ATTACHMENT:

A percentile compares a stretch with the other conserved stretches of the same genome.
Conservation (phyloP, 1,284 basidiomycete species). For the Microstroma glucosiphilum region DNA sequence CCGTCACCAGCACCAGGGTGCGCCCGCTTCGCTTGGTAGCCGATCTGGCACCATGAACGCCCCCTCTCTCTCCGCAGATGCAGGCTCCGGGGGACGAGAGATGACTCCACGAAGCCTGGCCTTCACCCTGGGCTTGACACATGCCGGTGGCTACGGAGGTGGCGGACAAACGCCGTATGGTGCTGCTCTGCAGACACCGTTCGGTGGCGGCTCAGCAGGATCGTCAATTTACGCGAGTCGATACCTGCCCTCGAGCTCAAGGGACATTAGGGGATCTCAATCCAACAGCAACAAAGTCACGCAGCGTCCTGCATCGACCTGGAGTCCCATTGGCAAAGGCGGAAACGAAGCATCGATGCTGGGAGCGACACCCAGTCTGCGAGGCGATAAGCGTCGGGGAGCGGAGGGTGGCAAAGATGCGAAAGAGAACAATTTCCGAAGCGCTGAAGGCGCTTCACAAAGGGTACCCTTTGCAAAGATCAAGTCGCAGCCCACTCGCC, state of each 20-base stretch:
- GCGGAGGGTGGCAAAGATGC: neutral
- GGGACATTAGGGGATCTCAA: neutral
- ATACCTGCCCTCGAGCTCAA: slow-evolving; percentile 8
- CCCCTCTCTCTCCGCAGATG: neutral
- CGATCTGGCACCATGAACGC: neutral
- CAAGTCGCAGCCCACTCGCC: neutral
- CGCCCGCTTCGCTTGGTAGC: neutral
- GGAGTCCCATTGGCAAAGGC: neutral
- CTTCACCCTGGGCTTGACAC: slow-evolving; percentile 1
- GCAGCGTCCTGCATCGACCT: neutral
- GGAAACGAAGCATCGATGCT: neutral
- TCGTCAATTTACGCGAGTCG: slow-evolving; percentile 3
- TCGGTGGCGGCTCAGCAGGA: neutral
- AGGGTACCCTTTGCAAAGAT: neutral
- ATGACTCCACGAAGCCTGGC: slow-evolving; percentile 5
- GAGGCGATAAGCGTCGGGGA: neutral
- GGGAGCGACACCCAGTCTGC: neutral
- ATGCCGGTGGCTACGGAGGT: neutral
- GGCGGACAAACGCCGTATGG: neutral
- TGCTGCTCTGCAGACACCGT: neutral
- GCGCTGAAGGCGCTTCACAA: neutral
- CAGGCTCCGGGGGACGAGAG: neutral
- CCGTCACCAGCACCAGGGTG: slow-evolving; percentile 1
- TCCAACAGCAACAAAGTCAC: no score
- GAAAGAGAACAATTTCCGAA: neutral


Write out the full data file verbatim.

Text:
A percentile compares a stretch with the other conserved stretches of the same genome.
Conservation (phyloP, 1,284 basidiomycete species). For the Microstroma glucosiphilum region DNA sequence CCGTCACCAGCACCAGGGTGCGCCCGCTTCGCTTGGTAGCCGATCTGGCACCATGAACGCCCCCTCTCTCTCCGCAGATGCAGGCTCCGGGGGACGAGAGATGACTCCACGAAGCCTGGCCTTCACCCTGGGCTTGACACATGCCGGTGGCTACGGAGGTGGCGGACAAACGCCGTATGGTGCTGCTCTGCAGACACCGTTCGGTGGCGGCTCAGCAGGATCGTCAATTTACGCGAGTCGATACCTGCCCTCGAGCTCAAGGGACATTAGGGGATCTCAATCCAACAGCAACAAAGTCACGCAGCGTCCTGCATCGACCTGGAGTCCCATTGGCAAAGGCGGAAACGAAGCATCGATGCTGGGAGCGACACCCAGTCTGCGAGGCGATAAGCGTCGGGGAGCGGAGGGTGGCAAAGATGCGAAAGAGAACAATTTCCGAAGCGCTGAAGGCGCTTCACAAAGGGTACCCTTTGCAAAGATCAAGTCGCAGCCCACTCGCC, state of each 20-base stretch:
- GCGGAGGGTGGCAAAGATGC: neutral
- GGGACATTAGGGGATCTCAA: neutral
- ATACCTGCCCTCGAGCTCAA: slow-evolving; percentile 8
- CCCCTCTCTCTCCGCAGATG: neutral
- CGATCTGGCACCATGAACGC: neutral
- CAAGTCGCAGCCCACTCGCC: neutral
- CGCCCGCTTCGCTTGGTAGC: neutral
- GGAGTCCCATTGGCAAAGGC: neutral
- CTTCACCCTGGGCTTGACAC: slow-evolving; percentile 1
- GCAGCGTCCTGCATCGACCT: neutral
- GGAAACGAAGCATCGATGCT: neutral
- TCGTCAATTTACGCGAGTCG: slow-evolving; percentile 3
- TCGGTGGCGGCTCAGCAGGA: neutral
- AGGGTACCCTTTGCAAAGAT: neutral
- ATGACTCCACGAAGCCTGGC: slow-evolving; percentile 5
- GAGGCGATAAGCGTCGGGGA: neutral
- GGGAGCGACACCCAGTCTGC: neutral
- ATGCCGGTGGCTACGGAGGT: neutral
- GGCGGACAAACGCCGTATGG: neutral
- TGCTGCTCTGCAGACACCGT: neutral
- GCGCTGAAGGCGCTTCACAA: neutral
- CAGGCTCCGGGGGACGAGAG: neutral
- CCGTCACCAGCACCAGGGTG: slow-evolving; percentile 1
- TCCAACAGCAACAAAGTCAC: no score
- GAAAGAGAACAATTTCCGAA: neutral